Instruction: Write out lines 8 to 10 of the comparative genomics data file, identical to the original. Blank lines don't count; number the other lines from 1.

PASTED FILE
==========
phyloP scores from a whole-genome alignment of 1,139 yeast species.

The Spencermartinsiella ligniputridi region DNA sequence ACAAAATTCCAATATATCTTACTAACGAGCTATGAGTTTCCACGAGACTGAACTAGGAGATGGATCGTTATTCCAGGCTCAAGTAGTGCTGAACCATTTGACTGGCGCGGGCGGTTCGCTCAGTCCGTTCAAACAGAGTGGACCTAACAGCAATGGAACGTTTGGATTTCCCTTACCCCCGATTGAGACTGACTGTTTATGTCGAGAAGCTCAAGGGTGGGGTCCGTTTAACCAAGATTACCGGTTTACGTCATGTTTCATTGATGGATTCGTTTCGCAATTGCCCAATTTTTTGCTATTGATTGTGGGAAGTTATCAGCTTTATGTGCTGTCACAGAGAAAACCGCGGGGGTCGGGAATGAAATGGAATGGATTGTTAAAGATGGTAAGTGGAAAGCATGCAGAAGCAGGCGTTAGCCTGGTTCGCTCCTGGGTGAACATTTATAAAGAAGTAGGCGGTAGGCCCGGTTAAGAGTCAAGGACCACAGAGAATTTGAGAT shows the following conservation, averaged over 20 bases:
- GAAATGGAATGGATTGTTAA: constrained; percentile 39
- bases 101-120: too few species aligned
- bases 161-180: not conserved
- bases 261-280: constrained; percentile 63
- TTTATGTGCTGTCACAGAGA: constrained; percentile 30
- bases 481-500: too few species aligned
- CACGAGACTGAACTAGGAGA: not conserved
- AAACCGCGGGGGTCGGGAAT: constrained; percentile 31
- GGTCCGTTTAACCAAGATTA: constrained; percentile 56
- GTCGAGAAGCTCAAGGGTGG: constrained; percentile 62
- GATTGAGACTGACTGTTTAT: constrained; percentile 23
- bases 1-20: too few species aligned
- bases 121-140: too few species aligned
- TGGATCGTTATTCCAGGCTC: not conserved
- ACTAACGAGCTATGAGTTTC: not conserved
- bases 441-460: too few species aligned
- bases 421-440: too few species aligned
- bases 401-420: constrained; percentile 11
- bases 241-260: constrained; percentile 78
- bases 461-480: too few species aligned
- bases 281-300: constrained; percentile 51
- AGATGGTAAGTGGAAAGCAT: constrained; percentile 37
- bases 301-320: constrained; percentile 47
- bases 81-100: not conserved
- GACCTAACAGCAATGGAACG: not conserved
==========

- bases 481-500: too few species aligned
- CACGAGACTGAACTAGGAGA: not conserved
- AAACCGCGGGGGTCGGGAAT: constrained; percentile 31